A patient with leukemia and aids had his bone marrow cells replaced with those from a donor who has a naturally occurring genetic mutation that renders his cells immune to almost all strains of HIV, the virus that causes AIDS.
Doctors have not been able to detect the virus in his blood for more than 600 days, despite his having ceased all conventional AIDS medication. Normally when a patient stops taking AIDS drugs, the virus stampedes through the body within weeks, or days. Last year, AIDS killed two million people; 2.7 million more contracted the virus.
While cautioning that the Berlin case could be a fluke, David Baltimore, who won a Nobel prize for his research on tumor viruses, deemed it "a very good sign" and a virtual "proof of principle" for gene-therapy approaches. Dr. Baltimore and his colleague, University of California at Los Angeles researcher Irvin Chen, have developed a gene therapy strategy against HIV that works in a similar way to the Berlin case. Drs. Baltimore and Chen have formed a private company to develop the therapy.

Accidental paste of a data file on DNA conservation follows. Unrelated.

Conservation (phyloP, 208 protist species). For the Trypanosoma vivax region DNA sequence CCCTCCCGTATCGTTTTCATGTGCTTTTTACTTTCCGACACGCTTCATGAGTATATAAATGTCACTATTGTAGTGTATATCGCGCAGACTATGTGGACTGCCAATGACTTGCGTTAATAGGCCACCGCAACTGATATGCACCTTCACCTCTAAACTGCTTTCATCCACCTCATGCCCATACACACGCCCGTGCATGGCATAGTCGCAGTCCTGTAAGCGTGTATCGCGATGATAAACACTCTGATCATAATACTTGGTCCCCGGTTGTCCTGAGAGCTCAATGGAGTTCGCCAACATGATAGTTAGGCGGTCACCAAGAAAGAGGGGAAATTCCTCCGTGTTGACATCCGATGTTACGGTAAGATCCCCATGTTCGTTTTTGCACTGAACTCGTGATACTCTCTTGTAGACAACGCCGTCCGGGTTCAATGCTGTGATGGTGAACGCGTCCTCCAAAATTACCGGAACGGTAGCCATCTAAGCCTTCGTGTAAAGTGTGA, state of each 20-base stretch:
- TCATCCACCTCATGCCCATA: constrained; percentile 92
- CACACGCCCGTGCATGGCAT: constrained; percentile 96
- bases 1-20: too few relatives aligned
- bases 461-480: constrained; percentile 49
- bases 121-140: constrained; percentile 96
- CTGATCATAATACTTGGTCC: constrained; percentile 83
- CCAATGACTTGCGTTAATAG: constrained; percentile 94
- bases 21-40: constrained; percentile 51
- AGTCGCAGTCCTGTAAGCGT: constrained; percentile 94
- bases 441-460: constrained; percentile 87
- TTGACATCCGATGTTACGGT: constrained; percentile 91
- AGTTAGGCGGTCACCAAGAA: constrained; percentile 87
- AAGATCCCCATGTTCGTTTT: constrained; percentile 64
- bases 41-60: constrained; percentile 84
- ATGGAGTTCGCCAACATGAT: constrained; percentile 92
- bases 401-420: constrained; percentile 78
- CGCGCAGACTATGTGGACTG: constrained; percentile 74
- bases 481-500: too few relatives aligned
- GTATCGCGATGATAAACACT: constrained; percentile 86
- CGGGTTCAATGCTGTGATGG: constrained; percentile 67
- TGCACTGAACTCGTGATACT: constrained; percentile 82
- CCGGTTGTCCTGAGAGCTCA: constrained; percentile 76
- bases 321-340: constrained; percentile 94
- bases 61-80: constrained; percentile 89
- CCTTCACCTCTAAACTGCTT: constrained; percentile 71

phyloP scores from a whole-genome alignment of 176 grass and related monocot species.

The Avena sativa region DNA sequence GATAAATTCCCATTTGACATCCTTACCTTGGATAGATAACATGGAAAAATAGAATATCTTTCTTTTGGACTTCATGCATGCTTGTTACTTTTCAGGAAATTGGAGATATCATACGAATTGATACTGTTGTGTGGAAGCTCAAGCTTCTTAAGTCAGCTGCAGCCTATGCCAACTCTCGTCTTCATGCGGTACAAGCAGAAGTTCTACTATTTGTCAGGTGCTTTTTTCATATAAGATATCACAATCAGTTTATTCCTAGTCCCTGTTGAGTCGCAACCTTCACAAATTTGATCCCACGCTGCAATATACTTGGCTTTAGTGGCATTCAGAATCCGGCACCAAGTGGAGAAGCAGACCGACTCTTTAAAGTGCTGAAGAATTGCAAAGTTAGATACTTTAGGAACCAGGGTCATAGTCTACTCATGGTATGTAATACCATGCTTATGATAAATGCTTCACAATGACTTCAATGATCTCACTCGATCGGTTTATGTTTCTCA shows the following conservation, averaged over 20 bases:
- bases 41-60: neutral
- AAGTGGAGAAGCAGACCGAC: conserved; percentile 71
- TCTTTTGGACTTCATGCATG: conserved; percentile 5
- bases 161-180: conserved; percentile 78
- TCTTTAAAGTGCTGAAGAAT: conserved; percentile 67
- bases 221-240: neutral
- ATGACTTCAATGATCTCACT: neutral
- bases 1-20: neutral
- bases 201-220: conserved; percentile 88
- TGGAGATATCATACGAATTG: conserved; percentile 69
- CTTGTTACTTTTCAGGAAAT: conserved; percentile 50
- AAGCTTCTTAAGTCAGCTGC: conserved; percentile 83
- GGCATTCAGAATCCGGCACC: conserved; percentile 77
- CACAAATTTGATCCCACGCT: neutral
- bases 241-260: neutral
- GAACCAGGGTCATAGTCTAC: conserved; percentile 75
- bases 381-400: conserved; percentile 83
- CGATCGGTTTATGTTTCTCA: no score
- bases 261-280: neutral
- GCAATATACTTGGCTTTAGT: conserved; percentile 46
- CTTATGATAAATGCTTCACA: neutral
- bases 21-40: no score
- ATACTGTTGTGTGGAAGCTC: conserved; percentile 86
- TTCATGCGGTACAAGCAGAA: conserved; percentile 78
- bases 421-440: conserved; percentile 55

About 1% of Europeans, and even more in northern Europe, inherit the CCR5 mutation from both parents. People of African, Asian and South American descent almost never carry it.
There is a potentially safer alternative: Re-engineering a patient's own cells through gene therapy. Gene therapy also faces daunting technical challenges. For example, the therapeutic genes are carried to cells by re-engineered viruses, and they must be made perfectly safe. Also, most gene therapy currently works by removing cells, genetically modifying them out of the body, then transfusing them back in -- a complicated procedure that would prove too expensive for the developing world. Dr. Baltimore and others are working on therapeutic viruses they could inject into a patient as easily as a flu vaccine. But, he says, "we're a long way from that."